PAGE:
‘The Code for Crown Prosecutors clarifies that a realistic prospect of conviction means “an objective, impartial and reasonable jury, bench of magistrates or a judge hearing a case alone, properly directed and acting in accordance with the law, is more likely than not to convict the defendant of the charge alleged.”
Prosecutors and police decision makers must therefore be in a position to explain why it “is more likely than not” that the court will convict.’
It would be open to ask how, bearing in mind the material already provided, it is conceivable that it is ‘more likely than not’ that a Court would convict.
It might assist to add representations under paragraph 3.2 DPP’s Guidance on Charging 2020 by asking
‘Has a prosecutor considered whether this is a case which should be stopped quickly in accordance with paragraph 3.2 DPP’S Guidance on Charging 2020 on the basis that it does not meet the evidential stage of the Full Code Test and cannot be strengthened by further investigation?’
An additional option might be to draw the prosecutor’s attention to paragraph 4.25 of DPP’s Guidance on Charging 2020 which requires matters to be dealt with expeditiously
‘Prosecutors will be proactive in identifying and, where possible, seeking to rectify evidential weaknesses, and in bringing to an early conclusion those cases that cannot be strengthened by further investigation, or where the public interest clearly does not require a prosecution’
It might be useful to remind an investigator, that these provisions come from the very same Guidance, compliance with which, may be causing the delay in the investigation.
A number of additional questions may be asked of the investigator.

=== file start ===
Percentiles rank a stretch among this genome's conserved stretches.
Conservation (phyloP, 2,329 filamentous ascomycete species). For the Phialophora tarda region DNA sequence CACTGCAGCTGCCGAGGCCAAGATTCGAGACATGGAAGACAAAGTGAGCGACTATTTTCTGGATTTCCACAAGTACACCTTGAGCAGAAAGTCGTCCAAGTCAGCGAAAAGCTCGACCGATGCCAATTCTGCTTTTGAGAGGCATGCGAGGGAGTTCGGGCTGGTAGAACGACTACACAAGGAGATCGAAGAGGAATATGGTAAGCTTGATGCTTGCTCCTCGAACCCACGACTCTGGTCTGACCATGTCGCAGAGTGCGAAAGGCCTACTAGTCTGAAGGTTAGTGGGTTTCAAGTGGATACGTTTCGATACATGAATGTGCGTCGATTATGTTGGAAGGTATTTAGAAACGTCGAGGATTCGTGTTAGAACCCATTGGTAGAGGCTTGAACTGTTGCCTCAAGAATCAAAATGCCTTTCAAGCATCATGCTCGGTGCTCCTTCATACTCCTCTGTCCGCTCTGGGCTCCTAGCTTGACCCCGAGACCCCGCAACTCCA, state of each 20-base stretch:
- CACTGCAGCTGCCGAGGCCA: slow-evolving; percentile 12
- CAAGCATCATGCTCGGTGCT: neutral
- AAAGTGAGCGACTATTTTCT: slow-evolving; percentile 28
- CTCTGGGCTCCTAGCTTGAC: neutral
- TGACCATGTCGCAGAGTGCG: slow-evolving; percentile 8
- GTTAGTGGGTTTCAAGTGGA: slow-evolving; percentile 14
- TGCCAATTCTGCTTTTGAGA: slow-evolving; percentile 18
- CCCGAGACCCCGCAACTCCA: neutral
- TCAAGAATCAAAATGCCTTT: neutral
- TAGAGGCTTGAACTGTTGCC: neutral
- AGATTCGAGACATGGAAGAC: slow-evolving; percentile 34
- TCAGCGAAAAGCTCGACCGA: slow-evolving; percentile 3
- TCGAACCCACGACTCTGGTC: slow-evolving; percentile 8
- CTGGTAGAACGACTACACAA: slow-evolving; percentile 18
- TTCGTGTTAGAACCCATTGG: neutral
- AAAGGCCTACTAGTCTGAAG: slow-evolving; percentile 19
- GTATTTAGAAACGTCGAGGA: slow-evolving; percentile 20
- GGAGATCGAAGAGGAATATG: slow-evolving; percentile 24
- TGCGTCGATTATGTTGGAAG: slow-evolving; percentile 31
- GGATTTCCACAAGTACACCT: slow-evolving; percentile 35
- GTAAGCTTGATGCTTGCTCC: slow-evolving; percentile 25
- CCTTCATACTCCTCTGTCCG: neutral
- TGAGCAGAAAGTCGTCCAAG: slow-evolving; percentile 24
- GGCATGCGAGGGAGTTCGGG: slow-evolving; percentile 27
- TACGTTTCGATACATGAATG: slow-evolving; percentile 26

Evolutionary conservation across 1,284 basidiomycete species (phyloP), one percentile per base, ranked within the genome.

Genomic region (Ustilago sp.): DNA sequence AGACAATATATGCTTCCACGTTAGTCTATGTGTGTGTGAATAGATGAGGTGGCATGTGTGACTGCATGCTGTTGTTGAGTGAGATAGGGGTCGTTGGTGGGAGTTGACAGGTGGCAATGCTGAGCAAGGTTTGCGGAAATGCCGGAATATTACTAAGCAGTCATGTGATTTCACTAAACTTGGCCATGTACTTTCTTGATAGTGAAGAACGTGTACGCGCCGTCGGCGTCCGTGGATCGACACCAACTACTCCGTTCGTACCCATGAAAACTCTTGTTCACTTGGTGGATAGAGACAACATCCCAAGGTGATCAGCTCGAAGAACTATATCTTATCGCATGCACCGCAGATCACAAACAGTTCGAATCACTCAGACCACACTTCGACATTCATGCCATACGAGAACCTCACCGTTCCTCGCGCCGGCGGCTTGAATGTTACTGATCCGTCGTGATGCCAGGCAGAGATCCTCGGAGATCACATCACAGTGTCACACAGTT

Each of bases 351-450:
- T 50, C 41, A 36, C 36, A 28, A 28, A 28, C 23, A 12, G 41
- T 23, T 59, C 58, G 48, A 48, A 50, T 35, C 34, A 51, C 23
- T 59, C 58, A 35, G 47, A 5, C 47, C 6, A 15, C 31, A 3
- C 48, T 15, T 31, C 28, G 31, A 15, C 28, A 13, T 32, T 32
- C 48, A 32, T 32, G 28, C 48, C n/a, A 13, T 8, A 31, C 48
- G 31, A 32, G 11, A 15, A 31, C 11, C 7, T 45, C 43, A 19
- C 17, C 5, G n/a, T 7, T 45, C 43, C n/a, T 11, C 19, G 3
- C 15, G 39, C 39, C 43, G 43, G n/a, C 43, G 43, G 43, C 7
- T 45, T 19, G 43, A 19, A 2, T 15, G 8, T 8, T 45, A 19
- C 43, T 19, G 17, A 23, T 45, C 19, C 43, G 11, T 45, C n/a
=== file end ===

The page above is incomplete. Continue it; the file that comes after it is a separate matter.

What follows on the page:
Request under paragraph 3.1 DPP’s Guidance on Charging 2020
Has consideration been given by the police as to whether the case meets the relevant criteria for referral to the CPS for a charging decision (as per paragraph 3.1 of the DPP’s Guidance on Charging 2020)?
This can be referenced alongside the representations made thus far about weaknesses in the case.
Drawing to the attention paragraph 7.11 DPP’s Guidance on Charging 2020 which states;
‘Where, following early advice and further investigation, the police are of the opinion that there is no realistic prospect of conviction on evidential grounds, the police will inform the CPS of this decision. The responsibility for the decision to take no further action on evidential grounds will lie with the police. If the evidential stage is met in respect of an offence which must be referred to the CPS for a charging decision, the case must be so referred even if the police propose taking no further action on public interest grounds’
It may also be helpful to draw attention of police to impact the investigation might be having upon all concerned – including the complainant
Finally, it may be pertinent to ask the police to justify ongoing delay by setting out in general terms what enquiries remain outstanding how such enquiries might materially affect a charging decision and a time frame for such enquiries
Article written by Hannah Poole
Hannah Poole is a trainee solicitor at Olliers.
Our team is known for its’ pro-active approach to representation of individuals under investigation. If you or someone you know is under criminal investigation or facing prosecution, please contact us.